The Australians came to South Africa as the team to beat. They leave undefeated, with a record of 17 straight wins and two straight World Cup titles. This team has a strong will to win, no matter what, and this World Cup did throw them some stiff challenges. There was the Shane Warne controversy, the innumerable injuries and three games at a venue, Port Elizabeth that just did not suit them. However, they are the side that had the best depth in batting and the most variety and aggression in bowling, and without doubt they were the best all-round team and that's why they came through.
The debate on whether Saurav Ganguly did the right thing by putting the Australians in to bat will go on
for many months in India. I would back the Indian captain on this one. There had been overnight rain and there
was sideways movement for the bowlers. Unfortunately the seamers who had served Ganguly so well right through
the tournament, were wanting on the
day of the finals.
The occasion got to Zaheer and Nehra, but I was disappointed to see an old warhorse like Javagal Srinath also lose nerve. The Indians bowled on both sides of the wicket, dished out no-balls and wides regularly and the first over in which Zaheer went for 14, set the tone for the Australian innings. Even at the death, the bowlers struggled to get in a decent yorker, and bowled far too many boundary-balls and full tosses. Having said that, I would not take anything away from the Australian batsmen.
The 100-run partnership between the openers was almost predictable since they had not fired too often in the tournament. Adam Gilchrist was brilliant because he saw his team through a period when there was some assistance for the bowlers. He batted aggressively and laid a superb platform for Ricky Ponting and Damien Martyn to build upon.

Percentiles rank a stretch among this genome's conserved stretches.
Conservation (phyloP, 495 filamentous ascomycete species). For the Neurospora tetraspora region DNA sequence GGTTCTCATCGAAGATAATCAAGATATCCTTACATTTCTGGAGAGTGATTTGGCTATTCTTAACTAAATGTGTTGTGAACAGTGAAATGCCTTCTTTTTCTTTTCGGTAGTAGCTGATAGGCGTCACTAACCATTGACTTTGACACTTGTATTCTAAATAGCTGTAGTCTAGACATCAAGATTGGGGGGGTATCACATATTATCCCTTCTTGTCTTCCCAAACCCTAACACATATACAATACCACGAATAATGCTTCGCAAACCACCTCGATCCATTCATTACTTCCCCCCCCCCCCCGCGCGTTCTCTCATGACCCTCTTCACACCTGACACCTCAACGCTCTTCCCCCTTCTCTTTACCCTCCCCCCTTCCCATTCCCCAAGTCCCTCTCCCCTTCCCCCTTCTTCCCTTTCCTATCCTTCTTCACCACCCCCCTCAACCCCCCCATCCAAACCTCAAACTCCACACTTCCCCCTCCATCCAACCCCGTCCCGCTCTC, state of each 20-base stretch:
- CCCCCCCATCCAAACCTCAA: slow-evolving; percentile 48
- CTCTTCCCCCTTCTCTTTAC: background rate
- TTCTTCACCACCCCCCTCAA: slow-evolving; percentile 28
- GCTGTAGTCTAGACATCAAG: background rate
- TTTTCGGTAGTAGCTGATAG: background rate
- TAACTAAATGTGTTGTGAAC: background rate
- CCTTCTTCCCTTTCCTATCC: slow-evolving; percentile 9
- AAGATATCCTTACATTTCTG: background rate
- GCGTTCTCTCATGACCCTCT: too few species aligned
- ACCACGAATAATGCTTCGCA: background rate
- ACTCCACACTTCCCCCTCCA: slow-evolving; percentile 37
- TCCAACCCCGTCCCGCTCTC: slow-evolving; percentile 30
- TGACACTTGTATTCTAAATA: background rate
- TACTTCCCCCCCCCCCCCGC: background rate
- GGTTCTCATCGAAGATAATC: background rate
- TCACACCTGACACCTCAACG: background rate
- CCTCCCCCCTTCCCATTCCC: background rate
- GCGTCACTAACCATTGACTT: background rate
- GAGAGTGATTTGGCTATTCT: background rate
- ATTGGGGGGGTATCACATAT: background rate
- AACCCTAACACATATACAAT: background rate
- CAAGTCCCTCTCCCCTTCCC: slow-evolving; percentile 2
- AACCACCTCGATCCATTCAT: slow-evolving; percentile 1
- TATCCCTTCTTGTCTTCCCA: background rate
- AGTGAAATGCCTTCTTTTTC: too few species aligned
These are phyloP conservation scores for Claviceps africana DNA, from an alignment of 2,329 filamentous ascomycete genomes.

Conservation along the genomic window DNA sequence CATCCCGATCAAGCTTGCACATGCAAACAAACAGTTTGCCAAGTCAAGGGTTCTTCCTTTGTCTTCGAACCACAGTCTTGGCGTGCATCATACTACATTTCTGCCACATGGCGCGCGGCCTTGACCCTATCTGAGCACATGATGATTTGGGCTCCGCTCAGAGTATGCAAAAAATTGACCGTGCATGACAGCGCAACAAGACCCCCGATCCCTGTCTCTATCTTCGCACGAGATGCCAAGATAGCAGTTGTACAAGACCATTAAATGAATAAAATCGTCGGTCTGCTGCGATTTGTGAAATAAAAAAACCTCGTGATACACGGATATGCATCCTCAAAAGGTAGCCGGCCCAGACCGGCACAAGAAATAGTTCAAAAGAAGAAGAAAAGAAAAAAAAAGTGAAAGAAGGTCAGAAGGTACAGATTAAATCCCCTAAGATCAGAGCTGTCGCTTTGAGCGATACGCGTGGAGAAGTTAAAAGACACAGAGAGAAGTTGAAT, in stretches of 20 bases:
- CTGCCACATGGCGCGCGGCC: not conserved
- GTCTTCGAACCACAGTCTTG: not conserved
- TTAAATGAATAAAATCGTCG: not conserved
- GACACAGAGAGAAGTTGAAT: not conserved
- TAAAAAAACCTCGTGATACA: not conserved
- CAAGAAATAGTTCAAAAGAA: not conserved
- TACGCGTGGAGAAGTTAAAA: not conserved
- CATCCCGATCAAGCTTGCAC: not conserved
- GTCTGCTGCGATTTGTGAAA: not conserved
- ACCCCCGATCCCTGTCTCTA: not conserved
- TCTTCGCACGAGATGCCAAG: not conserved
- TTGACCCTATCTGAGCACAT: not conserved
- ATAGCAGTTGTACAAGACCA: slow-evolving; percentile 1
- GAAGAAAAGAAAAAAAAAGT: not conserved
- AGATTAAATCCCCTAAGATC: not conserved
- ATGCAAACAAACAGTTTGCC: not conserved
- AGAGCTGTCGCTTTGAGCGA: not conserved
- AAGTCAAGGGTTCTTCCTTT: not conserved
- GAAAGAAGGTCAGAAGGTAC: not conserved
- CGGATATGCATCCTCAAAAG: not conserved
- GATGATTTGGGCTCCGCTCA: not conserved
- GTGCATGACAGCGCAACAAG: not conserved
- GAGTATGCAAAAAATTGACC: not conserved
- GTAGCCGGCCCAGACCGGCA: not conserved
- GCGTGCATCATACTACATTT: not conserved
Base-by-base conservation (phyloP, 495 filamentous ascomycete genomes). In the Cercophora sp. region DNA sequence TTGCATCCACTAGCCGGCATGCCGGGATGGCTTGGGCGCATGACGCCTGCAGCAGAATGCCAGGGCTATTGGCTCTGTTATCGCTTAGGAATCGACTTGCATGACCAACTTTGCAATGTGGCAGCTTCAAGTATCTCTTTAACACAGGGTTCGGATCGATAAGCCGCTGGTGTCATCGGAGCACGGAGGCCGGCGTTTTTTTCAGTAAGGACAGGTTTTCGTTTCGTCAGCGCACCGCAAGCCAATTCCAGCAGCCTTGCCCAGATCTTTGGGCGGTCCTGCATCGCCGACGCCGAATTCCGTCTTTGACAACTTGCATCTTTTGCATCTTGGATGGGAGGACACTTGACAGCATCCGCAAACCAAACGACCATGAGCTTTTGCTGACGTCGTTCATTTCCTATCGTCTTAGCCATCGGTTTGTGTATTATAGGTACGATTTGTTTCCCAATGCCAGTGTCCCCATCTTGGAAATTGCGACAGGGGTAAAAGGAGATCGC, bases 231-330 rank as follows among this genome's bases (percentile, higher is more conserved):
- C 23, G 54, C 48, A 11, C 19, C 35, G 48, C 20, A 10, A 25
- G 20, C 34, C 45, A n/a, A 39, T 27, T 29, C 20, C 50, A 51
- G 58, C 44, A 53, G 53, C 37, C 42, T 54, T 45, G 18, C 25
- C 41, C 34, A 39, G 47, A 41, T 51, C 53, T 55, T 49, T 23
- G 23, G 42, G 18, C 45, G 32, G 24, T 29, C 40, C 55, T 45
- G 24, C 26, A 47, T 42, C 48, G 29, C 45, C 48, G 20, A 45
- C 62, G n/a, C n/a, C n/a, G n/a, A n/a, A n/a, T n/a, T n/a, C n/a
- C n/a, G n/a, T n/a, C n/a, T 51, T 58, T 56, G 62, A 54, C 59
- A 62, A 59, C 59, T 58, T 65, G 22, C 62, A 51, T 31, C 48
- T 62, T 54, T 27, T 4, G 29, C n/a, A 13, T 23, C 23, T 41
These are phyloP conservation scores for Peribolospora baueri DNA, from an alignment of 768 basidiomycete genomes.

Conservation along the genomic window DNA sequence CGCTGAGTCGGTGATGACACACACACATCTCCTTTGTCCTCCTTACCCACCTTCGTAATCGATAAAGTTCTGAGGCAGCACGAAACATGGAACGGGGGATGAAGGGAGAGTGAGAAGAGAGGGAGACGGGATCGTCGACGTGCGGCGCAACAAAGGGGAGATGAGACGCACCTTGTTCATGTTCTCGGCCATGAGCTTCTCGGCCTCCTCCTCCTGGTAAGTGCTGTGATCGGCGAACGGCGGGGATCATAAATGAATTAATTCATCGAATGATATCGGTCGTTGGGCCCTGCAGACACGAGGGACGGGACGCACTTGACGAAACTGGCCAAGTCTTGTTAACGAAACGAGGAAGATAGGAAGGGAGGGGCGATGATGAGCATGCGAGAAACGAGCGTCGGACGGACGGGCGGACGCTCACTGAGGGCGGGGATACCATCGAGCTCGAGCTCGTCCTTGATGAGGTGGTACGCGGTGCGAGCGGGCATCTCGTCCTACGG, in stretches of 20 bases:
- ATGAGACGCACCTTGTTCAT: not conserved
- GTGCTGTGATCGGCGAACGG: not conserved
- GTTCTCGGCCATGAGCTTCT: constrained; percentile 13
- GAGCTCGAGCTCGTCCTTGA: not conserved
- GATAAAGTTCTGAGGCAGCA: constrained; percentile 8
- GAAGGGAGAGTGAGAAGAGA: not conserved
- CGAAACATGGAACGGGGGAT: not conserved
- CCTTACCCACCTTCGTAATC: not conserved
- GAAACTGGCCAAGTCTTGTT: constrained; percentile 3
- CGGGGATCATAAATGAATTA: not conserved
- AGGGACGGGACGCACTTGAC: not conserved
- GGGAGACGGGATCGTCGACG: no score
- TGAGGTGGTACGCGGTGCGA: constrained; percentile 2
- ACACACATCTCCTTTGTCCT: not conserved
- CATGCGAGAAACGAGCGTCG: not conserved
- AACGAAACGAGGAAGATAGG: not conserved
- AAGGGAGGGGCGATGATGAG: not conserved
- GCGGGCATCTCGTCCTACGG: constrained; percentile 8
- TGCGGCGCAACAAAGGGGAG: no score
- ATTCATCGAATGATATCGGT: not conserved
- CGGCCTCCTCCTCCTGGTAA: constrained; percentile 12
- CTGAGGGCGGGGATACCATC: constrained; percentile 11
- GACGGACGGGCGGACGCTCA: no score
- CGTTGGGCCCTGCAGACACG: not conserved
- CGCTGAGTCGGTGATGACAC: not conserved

Damien was playing with a broken finger, but was the one to take the initiative early in the partnership. He played a controlled innings and was a superb foil to Ponting. For the captain, it was a defining moment. A 140 in a finals is always special, and it was an innings that had marvelous strokes and great running between the wickets. The partnership was great, but to think it came in a World Cup final makes it more special.
There must be great disappointment at the way Sachin Tendulkar got out in the first over of the run chase. Sachin is only human and it's difficult to bat staring at a target of 360. However, I think he would have been better served if he had stuck to his natural game. I was a bit surprised to see him play such an uncharacteristic stroke so early in the innings. But as I said, he is human and these things can happen in cricket. This does not make him a lesser player, and his contribution in this World Cup remains pretty special. The Indians must remember that if he had not fired in all those matches in the early part of the tournament, they may not have got so far with so much ease.
The other batsmen seemed to be out of depth chasing that kind of a target in the absence of their batting mainstay. Sourav Ganguly once again proved that he does not relish playing quality fast bowling. His record against us has always been poor, since he averages only around 20. Virender Sehwag did not impress me either. He was very scratchy and very lucky to reach 80-something.
Finally, the target coupled with some steady bowling saw the Australians win with consummate ease. The Indians have competed well and were the second best team on show. They have some young players who can kick on to greater things. The only problem was that their over-dependence on Tendulkar did resurface every now and then, but that will change as the new order slowly finds its feet.
The fans need not be disappointed since their team has not let them down. They played well, competed well
and can return home with their head held high.